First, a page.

"When the quarantine occurred, I think we (Music faculty) felt a bit lost as to how we would proceed," McNaughton said. "We agreed that, at its core, an ensemble course is fundamentally a collaborative workshop. So, the central problem to surmount was to figure out how to preserve this critical aspect of the course in an online format.

"Each of my colleagues brought unique perspectives and talents to the table in an open and free exchange of ideas ranging from methodology and technology to student support. We ultimately concluded the first meeting by recognizing that although this was an unfortunate and challenging situation, we could use it as an opportunity to collaborate in a way which we had never attempted in the past."

The Art faculty turned to "sheer ingenuity," using video puppet shows, wearable cardboard, digital graphics, sculptures, posters, illustrations, drawings, designs and paintings to keep learning flowing. The Music faculty focused on a recording project which would allow for asynchronous collaboration, while not imposing additional financial burden upon students.

To pull off the end-of-the-year events, the Music faculty used a program that Associate Professor Kris Sveen lovingly called Bandlab. The software allowed McNaughton to create audio recording/ editing projects that could be shared online with the different student groups. The program is a scaled down version of Pro-Tools, the industry standard for audio production, McNaughton said.

Virtual arts

"The biggest problem I encountered was that few of the students had ever used a digital audio workstation," he said. "The next few weeks became a crash course in the essentials of audio setup, recording and editing. After the initial technology implementation, students were able to interact with one another, similarly to how they would have had face to face. They discussed goals for the performance, talked about interpretive aspects of the music, critiqued their recordings, and worked together towards a common end. Other than the videos, the project was almost entirely created by the students."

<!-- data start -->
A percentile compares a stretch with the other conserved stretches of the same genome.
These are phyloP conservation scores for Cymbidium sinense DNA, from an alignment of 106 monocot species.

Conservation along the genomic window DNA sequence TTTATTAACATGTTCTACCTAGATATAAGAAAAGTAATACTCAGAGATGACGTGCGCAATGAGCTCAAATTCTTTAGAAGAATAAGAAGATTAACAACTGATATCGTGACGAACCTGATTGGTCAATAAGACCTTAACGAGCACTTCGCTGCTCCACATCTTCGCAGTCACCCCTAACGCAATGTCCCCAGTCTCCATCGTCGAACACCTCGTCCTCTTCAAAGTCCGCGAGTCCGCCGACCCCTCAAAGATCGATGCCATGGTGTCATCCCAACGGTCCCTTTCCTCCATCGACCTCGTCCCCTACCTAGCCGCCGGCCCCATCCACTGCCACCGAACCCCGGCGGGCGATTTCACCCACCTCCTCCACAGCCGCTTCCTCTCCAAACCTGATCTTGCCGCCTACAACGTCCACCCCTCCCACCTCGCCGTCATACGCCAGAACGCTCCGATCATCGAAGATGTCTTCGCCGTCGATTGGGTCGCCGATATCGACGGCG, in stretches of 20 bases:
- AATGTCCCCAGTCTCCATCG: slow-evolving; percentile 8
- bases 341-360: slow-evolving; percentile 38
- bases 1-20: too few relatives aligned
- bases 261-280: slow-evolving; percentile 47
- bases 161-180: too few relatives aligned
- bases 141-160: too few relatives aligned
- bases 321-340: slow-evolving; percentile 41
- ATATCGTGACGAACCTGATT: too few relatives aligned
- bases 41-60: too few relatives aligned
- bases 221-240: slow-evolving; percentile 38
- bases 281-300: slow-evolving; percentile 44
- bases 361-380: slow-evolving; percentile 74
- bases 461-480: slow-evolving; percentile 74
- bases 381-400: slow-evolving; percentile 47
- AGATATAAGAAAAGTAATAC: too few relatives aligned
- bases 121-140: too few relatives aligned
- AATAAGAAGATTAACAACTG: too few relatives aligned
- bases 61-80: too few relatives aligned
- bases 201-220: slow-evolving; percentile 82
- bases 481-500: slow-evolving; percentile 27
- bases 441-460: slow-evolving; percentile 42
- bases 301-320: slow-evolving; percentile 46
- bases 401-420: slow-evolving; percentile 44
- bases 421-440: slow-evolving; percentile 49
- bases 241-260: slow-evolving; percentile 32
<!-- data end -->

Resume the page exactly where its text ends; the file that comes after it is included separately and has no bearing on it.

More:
Students were asked to record themselves performing their assigned part. Individual performances were collected and assembled into the final performance.

"I think we ended up with somewhat similar results because of the open channel of communication that we fostered and sustained," McNaughton said.

Similarly, Art students adapted, using alternative spaces, materials and technology.

"Although nothing rivals the tactile experience of a physical gallery, the virtual format proved to be unique, engaging and accessible," Balent said.

The end-of-the-year art show featured over 40 pieces from seven instructors' classes. Pieces included drawing, design, color theory, painting, 3D design, computer art, figure drawing, and watercolor pieces. Whether in person or online, the goal of the exhibit was to showcase students' creativity and dedication. Part-time faculty member Matt Luther built the digital show, using technology he had employed while doing a similar project at Riverside City College.

"The powerful reactions to the virtual show illustrate the passion, determination, versatility and positivity of our students and mirror our commitment to the same high teaching standards and innovative methods we employ in the studio," Balent said. "The unexpected ways in which we find ourselves navigating, demonstrating, displaying, and conversing about art enrich practices and foreshadow exciting possibilities to come."

To view the art show, click here. To listen to the end-of-year music performance, click here.

2020 Census

Be Heard, Be Counted

The US Census Bureau, in coordination with federal, state and local health officials, has restarted field operations in California as of June 8. If you haven't completed your household's census report, you are encouraged to do so. Each decade, the United States holds a population census count. The data collected by the census determines a number of things which can affect California and its residents. Through the census, billions of dollars are distributed by the federal government to local communities, universities, community college districts such as Riverside Community College District, and municipalities. The process is immense as some 330 million people in more than 140 million housing units will need to be accounted for. You can help by ensuring your household participates in the California Census. For more on the census, click here.


Did you know...

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Moreno Valley College

16130 Lasselle St., Moreno Valley, CA 92551
(951) 571-6100